The appellant vigorously contends that he was 'detained', within the ambit of § 5036, from the time he was arrested and throughout the time he was released from custody on restrictive bail conditions. Since there were seventy days between the time of his arrest and the time of his trial, he asserts that the information against him must be dismissed. The government, on the other hand, argues that Cuomo was 'in detention' only while he was in the El Paso County Jail.


The statutory language pertinent to the meaning of 'detention' is unclear. Section 5035, entitled 'Detention prior to disposition', requires that, wherever possible, 'detention shall be in a foster home or community based facility.'11 This suggests that, in at least some instances, 'detention' need not be in a physically restrictive institution. On the other hand, the wording of § 5036--particularly, the phrase 'in detention' (emphasis added)--suggests that detention, for speedy trial purposes, does mean confinement to an institution. We resolve this confusion by relying on the statutory history of the Act and by drawing conclusions about the meaning of 'detention' from an abundance of writing about the juvenile court process.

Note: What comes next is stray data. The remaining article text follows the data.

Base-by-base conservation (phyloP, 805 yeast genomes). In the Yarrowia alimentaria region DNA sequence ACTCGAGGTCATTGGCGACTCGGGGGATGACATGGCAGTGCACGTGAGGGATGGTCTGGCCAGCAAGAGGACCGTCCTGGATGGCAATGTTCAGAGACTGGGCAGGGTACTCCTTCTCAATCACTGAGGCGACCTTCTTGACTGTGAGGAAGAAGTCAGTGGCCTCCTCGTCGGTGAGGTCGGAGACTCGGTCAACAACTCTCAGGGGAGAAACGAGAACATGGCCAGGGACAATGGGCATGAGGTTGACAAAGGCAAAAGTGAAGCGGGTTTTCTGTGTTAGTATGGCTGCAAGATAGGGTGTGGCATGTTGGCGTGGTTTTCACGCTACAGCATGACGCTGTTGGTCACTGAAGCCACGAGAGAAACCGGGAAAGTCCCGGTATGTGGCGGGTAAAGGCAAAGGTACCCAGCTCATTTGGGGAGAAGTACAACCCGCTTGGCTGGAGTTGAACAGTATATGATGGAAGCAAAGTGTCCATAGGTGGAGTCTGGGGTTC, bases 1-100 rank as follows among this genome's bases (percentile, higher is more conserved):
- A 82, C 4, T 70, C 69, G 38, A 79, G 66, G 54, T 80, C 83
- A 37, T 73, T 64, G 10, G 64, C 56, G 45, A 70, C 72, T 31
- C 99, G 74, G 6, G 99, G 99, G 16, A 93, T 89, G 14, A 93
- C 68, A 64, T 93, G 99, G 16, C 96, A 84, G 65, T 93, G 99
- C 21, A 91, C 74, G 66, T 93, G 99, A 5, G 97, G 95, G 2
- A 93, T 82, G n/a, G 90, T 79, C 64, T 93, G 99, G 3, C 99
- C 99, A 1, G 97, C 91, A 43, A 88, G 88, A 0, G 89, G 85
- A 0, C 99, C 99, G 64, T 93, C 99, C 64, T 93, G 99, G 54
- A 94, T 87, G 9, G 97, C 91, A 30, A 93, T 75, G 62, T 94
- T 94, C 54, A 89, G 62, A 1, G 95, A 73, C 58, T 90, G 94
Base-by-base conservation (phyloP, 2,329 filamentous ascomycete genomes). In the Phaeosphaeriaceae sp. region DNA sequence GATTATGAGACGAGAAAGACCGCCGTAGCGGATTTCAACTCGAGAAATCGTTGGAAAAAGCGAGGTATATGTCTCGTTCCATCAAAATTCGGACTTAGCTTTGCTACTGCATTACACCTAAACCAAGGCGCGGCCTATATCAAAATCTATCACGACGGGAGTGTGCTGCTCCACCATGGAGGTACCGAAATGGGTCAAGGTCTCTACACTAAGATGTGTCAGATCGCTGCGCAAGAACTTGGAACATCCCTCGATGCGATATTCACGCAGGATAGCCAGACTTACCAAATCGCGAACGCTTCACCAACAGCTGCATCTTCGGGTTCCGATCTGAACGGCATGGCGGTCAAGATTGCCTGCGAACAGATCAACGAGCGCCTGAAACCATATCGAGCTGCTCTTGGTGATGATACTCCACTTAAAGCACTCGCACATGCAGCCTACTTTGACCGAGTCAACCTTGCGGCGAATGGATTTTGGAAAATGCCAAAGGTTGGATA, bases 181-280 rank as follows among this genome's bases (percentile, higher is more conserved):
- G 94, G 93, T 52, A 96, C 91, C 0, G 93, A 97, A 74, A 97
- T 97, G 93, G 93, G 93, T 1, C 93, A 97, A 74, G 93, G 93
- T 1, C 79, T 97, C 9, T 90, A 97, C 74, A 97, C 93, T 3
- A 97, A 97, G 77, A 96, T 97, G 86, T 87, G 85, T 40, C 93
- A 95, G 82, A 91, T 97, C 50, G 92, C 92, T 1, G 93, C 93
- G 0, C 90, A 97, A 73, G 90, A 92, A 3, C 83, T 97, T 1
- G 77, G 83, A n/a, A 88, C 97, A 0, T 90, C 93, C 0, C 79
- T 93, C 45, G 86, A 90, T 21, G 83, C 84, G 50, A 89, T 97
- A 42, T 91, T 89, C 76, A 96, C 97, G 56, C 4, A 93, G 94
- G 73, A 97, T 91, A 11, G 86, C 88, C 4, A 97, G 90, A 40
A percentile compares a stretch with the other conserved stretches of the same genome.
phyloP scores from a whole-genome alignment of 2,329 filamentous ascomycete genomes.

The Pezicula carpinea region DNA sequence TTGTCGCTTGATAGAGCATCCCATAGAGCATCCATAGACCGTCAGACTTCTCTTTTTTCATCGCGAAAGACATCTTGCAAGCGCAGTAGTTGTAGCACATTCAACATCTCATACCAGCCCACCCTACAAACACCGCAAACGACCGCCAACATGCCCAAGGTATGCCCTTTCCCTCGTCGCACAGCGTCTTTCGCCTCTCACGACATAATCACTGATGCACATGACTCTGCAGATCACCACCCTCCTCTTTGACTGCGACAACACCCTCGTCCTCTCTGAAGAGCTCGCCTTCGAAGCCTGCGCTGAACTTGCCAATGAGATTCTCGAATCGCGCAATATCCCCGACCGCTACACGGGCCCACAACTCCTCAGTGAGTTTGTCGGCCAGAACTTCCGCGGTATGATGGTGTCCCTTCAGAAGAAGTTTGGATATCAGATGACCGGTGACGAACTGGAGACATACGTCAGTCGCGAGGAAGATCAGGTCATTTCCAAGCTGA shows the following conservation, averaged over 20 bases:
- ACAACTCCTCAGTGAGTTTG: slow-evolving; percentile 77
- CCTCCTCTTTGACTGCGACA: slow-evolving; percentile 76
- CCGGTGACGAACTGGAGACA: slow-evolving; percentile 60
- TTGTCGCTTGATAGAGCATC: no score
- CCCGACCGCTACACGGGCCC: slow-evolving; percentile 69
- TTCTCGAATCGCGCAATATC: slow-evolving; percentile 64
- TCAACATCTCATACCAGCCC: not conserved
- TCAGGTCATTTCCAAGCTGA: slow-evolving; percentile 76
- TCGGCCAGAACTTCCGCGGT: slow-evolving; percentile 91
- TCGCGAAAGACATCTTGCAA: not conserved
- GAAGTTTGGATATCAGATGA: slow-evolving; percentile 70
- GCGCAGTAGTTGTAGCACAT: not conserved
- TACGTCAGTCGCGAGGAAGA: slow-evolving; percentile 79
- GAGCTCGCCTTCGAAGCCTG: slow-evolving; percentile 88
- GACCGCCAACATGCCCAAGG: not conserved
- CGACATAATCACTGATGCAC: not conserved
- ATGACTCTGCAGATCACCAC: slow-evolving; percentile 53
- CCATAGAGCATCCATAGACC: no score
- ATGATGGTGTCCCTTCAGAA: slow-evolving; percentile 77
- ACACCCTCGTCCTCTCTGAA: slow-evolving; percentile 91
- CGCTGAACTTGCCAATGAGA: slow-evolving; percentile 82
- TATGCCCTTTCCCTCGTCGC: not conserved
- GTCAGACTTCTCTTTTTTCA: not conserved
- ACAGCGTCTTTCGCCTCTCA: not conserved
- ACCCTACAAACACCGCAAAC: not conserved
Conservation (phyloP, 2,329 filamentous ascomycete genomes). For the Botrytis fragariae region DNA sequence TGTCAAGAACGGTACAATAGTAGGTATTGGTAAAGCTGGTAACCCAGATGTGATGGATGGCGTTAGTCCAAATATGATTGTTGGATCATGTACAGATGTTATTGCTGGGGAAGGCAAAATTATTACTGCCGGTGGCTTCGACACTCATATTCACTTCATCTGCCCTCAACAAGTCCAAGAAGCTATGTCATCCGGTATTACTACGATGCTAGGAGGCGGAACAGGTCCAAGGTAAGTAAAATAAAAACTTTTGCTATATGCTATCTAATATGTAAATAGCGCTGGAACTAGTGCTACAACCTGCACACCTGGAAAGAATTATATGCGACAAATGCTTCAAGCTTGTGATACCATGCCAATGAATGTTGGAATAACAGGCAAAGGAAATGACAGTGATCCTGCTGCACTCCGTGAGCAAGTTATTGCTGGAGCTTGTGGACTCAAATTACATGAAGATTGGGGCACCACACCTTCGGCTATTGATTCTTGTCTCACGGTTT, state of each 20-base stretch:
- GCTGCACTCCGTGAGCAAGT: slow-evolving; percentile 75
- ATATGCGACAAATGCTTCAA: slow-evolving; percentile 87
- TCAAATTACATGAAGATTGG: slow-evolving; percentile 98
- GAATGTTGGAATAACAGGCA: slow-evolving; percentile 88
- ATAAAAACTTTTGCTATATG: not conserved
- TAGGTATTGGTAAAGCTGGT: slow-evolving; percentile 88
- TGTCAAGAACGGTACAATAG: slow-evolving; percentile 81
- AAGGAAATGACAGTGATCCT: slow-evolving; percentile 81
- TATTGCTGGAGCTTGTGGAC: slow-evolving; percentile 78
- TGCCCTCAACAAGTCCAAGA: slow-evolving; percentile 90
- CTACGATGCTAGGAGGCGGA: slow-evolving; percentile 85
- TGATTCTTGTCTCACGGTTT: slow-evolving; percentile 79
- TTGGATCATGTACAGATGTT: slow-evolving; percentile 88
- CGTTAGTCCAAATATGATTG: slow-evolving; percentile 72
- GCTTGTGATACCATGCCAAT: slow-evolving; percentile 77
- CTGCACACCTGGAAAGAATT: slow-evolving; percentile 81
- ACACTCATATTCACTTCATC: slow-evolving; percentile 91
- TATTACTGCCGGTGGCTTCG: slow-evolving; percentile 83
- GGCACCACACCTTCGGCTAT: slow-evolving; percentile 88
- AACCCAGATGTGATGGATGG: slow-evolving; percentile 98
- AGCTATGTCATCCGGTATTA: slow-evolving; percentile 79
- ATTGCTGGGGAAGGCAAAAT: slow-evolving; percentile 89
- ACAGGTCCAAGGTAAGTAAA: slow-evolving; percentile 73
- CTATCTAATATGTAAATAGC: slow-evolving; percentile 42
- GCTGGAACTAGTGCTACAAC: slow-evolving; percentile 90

The legislative history shows that the drafters of the Act first adopted, but later rejected a provision requiring a trial within thirty days of arrest. Compare Senate Report No. 93--1011, 1974 U.S. Code Cong. & Admin.News, p. 5321 (discussion of proposed amendment to § 5036), with 18 U.S.C. § 5036. The legislative history is silent about the reasons for this change. In view of § 5034, which allows nonrestrictive release of an arrested juvenile upon the promise of his parents to return him to court whenever necessary, the rejection of an arrest-related speedy trial provision still seems consistent with § 5036's application when restrictive bail conditions have been set. It appears, however, that the drafters were unwilling to place a heavy burden of speed upon the district courts. If we held that restrictive bail conditions triggered the 30-day speedy trial clause, we could be replacing much of the burden that Congress removed. This step would be taken, of course, if required by the statute, regardless of its legislative history. But the statute does not clearly impose a 30-day trial requirement in restrictive bail situations.